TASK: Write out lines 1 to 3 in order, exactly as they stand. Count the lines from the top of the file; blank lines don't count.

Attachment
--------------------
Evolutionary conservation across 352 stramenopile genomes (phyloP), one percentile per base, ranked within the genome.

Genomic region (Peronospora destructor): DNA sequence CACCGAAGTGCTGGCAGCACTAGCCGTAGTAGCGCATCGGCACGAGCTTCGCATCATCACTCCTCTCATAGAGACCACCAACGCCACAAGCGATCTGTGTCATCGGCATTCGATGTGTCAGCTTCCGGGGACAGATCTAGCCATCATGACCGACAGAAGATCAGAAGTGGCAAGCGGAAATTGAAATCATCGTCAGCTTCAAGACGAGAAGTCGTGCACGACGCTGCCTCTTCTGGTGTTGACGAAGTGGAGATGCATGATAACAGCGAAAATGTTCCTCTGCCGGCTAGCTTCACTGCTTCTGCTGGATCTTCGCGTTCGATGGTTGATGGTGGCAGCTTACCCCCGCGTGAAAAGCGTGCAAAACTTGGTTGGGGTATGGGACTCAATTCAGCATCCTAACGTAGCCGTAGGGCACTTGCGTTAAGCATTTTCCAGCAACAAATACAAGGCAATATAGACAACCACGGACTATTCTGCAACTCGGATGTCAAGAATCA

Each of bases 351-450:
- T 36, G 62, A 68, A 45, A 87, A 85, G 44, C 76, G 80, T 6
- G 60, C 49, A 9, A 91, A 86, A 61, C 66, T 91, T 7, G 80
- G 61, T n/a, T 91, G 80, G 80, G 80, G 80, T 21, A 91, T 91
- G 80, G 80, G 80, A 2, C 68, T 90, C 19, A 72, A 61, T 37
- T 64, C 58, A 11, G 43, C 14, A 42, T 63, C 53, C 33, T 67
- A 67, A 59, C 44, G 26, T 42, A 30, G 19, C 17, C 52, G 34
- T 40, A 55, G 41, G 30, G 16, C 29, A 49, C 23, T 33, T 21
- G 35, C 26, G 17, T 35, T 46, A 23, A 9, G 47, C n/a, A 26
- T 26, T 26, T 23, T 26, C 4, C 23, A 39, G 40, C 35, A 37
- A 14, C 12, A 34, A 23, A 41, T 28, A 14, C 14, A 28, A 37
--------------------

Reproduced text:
Evolutionary conservation across 352 stramenopile genomes (phyloP), one percentile per base, ranked within the genome.

Genomic region (Peronospora destructor): DNA sequence CACCGAAGTGCTGGCAGCACTAGCCGTAGTAGCGCATCGGCACGAGCTTCGCATCATCACTCCTCTCATAGAGACCACCAACGCCACAAGCGATCTGTGTCATCGGCATTCGATGTGTCAGCTTCCGGGGACAGATCTAGCCATCATGACCGACAGAAGATCAGAAGTGGCAAGCGGAAATTGAAATCATCGTCAGCTTCAAGACGAGAAGTCGTGCACGACGCTGCCTCTTCTGGTGTTGACGAAGTGGAGATGCATGATAACAGCGAAAATGTTCCTCTGCCGGCTAGCTTCACTGCTTCTGCTGGATCTTCGCGTTCGATGGTTGATGGTGGCAGCTTACCCCCGCGTGAAAAGCGTGCAAAACTTGGTTGGGGTATGGGACTCAATTCAGCATCCTAACGTAGCCGTAGGGCACTTGCGTTAAGCATTTTCCAGCAACAAATACAAGGCAATATAGACAACCACGGACTATTCTGCAACTCGGATGTCAAGAATCA

Each of bases 351-450: